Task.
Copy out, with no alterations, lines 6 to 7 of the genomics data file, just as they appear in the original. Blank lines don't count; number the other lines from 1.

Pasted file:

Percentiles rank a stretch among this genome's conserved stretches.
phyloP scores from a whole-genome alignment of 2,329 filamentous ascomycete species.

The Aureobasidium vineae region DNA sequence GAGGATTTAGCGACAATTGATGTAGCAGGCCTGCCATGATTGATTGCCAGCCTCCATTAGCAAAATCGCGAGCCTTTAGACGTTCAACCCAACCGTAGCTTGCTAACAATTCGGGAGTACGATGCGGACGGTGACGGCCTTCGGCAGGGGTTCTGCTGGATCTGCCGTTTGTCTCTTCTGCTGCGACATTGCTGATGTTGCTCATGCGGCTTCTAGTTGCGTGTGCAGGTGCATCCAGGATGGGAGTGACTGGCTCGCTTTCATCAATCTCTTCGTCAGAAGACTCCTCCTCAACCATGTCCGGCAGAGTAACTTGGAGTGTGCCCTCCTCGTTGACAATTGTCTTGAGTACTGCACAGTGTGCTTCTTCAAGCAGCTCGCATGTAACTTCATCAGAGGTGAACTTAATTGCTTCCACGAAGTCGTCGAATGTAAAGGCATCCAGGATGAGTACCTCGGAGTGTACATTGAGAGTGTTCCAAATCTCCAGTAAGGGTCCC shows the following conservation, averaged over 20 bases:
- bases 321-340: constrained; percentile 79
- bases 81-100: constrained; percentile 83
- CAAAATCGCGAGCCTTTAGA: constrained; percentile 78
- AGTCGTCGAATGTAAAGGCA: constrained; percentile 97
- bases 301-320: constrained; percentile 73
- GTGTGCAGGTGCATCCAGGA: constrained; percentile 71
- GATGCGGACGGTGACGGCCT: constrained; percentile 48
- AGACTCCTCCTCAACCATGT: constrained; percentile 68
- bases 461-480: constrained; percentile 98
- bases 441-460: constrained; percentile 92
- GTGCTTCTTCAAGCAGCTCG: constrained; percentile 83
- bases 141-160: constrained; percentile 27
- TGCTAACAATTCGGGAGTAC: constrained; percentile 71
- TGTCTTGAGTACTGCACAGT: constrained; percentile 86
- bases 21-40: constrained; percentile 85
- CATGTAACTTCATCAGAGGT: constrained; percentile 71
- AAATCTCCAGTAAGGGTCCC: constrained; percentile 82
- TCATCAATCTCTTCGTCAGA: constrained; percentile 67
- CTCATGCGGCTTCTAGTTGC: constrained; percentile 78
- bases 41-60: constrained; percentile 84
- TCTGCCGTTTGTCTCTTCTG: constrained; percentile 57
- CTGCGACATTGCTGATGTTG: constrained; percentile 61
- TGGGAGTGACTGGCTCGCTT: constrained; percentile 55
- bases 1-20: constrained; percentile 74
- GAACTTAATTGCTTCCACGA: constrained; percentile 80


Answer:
- CAAAATCGCGAGCCTTTAGA: constrained; percentile 78
- AGTCGTCGAATGTAAAGGCA: constrained; percentile 97